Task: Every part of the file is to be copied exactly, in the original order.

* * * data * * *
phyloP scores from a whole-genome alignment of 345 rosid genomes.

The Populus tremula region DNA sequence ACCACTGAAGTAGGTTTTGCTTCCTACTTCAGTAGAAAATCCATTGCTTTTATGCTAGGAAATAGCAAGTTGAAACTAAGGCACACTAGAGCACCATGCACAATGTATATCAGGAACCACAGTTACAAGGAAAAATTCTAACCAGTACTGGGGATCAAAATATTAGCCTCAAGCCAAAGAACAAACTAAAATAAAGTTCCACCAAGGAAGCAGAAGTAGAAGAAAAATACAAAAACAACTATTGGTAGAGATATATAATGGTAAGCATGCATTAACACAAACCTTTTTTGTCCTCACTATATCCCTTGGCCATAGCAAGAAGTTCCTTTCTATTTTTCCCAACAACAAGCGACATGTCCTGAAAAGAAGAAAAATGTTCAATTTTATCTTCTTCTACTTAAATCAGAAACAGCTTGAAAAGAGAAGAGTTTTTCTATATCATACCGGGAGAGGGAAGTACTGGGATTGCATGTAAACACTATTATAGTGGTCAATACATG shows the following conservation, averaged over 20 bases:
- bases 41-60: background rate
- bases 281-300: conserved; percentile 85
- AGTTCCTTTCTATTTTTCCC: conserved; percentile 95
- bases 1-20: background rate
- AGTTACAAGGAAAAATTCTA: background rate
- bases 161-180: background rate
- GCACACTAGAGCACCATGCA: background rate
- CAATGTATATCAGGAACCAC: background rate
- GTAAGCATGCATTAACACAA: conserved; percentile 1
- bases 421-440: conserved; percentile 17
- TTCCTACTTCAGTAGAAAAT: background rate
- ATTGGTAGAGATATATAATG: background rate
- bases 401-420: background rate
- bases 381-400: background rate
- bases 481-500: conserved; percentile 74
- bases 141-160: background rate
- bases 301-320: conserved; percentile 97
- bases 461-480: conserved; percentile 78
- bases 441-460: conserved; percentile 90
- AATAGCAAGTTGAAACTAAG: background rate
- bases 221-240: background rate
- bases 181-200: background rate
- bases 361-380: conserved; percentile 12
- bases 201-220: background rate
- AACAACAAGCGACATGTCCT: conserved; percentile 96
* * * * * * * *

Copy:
phyloP scores from a whole-genome alignment of 345 rosid genomes.

The Populus tremula region DNA sequence ACCACTGAAGTAGGTTTTGCTTCCTACTTCAGTAGAAAATCCATTGCTTTTATGCTAGGAAATAGCAAGTTGAAACTAAGGCACACTAGAGCACCATGCACAATGTATATCAGGAACCACAGTTACAAGGAAAAATTCTAACCAGTACTGGGGATCAAAATATTAGCCTCAAGCCAAAGAACAAACTAAAATAAAGTTCCACCAAGGAAGCAGAAGTAGAAGAAAAATACAAAAACAACTATTGGTAGAGATATATAATGGTAAGCATGCATTAACACAAACCTTTTTTGTCCTCACTATATCCCTTGGCCATAGCAAGAAGTTCCTTTCTATTTTTCCCAACAACAAGCGACATGTCCTGAAAAGAAGAAAAATGTTCAATTTTATCTTCTTCTACTTAAATCAGAAACAGCTTGAAAAGAGAAGAGTTTTTCTATATCATACCGGGAGAGGGAAGTACTGGGATTGCATGTAAACACTATTATAGTGGTCAATACATG shows the following conservation, averaged over 20 bases:
- bases 41-60: background rate
- bases 281-300: conserved; percentile 85
- AGTTCCTTTCTATTTTTCCC: conserved; percentile 95
- bases 1-20: background rate
- AGTTACAAGGAAAAATTCTA: background rate
- bases 161-180: background rate
- GCACACTAGAGCACCATGCA: background rate
- CAATGTATATCAGGAACCAC: background rate
- GTAAGCATGCATTAACACAA: conserved; percentile 1
- bases 421-440: conserved; percentile 17
- TTCCTACTTCAGTAGAAAAT: background rate
- ATTGGTAGAGATATATAATG: background rate
- bases 401-420: background rate
- bases 381-400: background rate
- bases 481-500: conserved; percentile 74
- bases 141-160: background rate
- bases 301-320: conserved; percentile 97
- bases 461-480: conserved; percentile 78
- bases 441-460: conserved; percentile 90
- AATAGCAAGTTGAAACTAAG: background rate
- bases 221-240: background rate
- bases 181-200: background rate
- bases 361-380: conserved; percentile 12
- bases 201-220: background rate
- AACAACAAGCGACATGTCCT: conserved; percentile 96